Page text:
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European Union lawmakers discussed further extending the Feb. 9 deadline for ruling on the proposed merger of NYSE Euronext (NYX) and Deutsche Boerse AG (DB1.XE, DBOEF) before ultimately choosing to block the deal, according to records of the European Commission's Feb. 1 meeting.
It took policymakers just over an hour to reach a decision on the matter, though some raised questions as to how prohibition of the exchanges' merger would impact regulators' efforts to shift more off-exchange derivatives trading toward regulated venues, and the prospects for publicly listed companies to raise investment capital in the European Union.
E.U. antitrust examiners led by Commissioner Joaquin Almunia, who was closely involved in weighing the proposed $18 billion deal, determined that combining Europe's two largest derivatives markets by volume would have constituted a monopoly harmful to both customers and potential new exchanges.
NYSE Euronext and Deutsche Boerse protested that view, arguing that competition officials should have included in their competitive equation the much-larger market in derivatives that are traded off-exchange, such as interest-rate swaps.
Minutes of the European Union meeting released this week show that members of the commission did consider the question of such over-the-counter derivatives markets, though in a different way.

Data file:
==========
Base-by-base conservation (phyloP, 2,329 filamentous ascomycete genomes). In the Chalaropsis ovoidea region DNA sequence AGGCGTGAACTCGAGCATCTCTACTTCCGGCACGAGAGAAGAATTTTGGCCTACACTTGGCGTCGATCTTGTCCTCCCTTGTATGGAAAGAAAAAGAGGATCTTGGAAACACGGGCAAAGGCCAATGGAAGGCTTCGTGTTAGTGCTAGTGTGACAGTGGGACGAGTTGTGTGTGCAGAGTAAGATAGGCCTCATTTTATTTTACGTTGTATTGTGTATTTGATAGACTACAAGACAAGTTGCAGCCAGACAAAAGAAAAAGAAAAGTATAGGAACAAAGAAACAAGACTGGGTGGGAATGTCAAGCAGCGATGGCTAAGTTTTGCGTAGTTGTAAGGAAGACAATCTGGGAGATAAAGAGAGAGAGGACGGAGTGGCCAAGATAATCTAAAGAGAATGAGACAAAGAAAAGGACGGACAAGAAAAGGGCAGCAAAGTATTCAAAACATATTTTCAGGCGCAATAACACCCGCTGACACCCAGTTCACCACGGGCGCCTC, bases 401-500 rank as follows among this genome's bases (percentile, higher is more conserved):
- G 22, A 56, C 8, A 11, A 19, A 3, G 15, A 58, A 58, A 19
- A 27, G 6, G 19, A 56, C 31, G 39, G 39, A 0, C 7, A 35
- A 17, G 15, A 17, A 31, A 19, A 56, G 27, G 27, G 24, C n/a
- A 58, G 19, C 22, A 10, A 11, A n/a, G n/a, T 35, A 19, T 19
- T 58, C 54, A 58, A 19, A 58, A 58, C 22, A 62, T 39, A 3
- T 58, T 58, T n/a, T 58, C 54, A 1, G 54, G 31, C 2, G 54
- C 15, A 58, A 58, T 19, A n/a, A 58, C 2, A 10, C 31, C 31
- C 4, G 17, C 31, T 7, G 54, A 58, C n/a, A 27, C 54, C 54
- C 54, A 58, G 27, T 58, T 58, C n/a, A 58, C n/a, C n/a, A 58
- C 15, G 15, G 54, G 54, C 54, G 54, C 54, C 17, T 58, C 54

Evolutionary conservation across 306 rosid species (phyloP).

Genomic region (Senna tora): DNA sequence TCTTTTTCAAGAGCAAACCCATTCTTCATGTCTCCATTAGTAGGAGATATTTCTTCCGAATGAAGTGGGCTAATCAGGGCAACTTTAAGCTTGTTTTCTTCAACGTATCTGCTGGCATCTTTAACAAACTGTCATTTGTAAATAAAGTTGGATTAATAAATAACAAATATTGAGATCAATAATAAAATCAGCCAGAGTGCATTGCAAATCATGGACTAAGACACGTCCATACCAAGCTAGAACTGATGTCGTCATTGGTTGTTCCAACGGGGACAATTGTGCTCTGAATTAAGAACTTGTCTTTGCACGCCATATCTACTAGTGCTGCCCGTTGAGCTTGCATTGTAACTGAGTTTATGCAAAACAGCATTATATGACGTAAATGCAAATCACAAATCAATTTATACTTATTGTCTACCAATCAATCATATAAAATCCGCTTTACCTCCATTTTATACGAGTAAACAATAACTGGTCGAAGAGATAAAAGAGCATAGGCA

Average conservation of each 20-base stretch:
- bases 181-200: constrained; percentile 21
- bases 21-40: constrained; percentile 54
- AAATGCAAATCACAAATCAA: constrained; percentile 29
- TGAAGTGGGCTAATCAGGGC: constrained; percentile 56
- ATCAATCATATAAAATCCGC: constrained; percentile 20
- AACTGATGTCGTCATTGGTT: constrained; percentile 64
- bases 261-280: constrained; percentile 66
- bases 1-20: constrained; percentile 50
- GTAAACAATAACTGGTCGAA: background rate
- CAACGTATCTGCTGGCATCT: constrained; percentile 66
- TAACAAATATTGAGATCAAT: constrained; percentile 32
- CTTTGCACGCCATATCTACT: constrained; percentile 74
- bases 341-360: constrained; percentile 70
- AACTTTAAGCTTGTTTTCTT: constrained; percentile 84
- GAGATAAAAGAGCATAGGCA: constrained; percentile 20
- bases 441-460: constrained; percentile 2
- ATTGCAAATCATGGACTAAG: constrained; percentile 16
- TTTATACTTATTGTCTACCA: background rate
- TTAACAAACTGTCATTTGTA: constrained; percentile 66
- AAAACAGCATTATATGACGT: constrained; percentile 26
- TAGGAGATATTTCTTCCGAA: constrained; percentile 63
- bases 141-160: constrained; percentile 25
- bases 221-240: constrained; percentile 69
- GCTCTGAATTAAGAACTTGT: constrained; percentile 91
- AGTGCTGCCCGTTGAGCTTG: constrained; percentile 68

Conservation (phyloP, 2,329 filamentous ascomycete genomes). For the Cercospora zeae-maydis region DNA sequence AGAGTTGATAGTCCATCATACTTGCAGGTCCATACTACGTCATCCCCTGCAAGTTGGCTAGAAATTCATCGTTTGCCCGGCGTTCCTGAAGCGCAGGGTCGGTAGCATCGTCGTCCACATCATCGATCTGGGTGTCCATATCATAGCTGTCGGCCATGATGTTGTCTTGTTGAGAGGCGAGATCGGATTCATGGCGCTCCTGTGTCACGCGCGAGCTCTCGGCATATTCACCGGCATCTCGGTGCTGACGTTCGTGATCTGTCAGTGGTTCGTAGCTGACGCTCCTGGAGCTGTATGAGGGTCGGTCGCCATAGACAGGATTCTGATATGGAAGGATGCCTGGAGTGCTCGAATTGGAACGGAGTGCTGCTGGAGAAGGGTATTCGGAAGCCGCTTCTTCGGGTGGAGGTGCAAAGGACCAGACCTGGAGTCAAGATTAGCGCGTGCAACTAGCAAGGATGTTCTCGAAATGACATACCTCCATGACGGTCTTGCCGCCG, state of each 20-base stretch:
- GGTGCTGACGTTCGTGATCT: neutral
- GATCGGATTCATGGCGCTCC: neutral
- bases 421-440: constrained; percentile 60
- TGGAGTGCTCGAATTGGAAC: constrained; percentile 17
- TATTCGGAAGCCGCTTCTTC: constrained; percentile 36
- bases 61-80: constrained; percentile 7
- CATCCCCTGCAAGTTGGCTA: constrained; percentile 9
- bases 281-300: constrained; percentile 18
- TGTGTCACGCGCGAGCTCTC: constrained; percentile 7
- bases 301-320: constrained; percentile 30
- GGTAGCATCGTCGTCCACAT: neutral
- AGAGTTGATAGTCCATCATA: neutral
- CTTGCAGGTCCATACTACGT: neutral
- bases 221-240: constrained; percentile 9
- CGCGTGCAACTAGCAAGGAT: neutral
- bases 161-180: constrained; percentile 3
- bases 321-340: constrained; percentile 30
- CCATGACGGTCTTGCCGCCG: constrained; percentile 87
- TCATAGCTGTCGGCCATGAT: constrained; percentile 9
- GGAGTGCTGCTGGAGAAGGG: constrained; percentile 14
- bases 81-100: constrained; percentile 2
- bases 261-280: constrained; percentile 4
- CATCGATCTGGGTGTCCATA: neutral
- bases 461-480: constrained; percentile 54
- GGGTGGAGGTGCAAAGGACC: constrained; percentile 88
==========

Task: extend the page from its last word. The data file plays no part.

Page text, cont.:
Allowing Deutsche Boerse and NYSE Euronext to combine their derivatives units would have made their existing business even more profitable as more off-exchange derivatives shift toward clearinghouses and regulated trading platforms, Almunia told EU commissioners, and would also raise the prospect of a monopoly for users of such markets.
Extending the deadline for deciding the deal -- which had already been pushed back several times from the initial mid-December end-date -- was possible but pointless, according to Almunia. He assured commissioners that he had discussed several times with Deutsche Boerse and NYSE Euronext the only possible remedy that would ease concerns over concentration, namely the sale of one of the company's derivatives exchanges. Both firms had vowed from the start that this step wasn't one they were willing to take.
European Commission members in the end expressed "very broad support" for the decision to block the deal, according to the meeting minutes.
-By Jacob Bunge, Dow Jones Newswires; 312 750 4117; firstname.lastname@example.org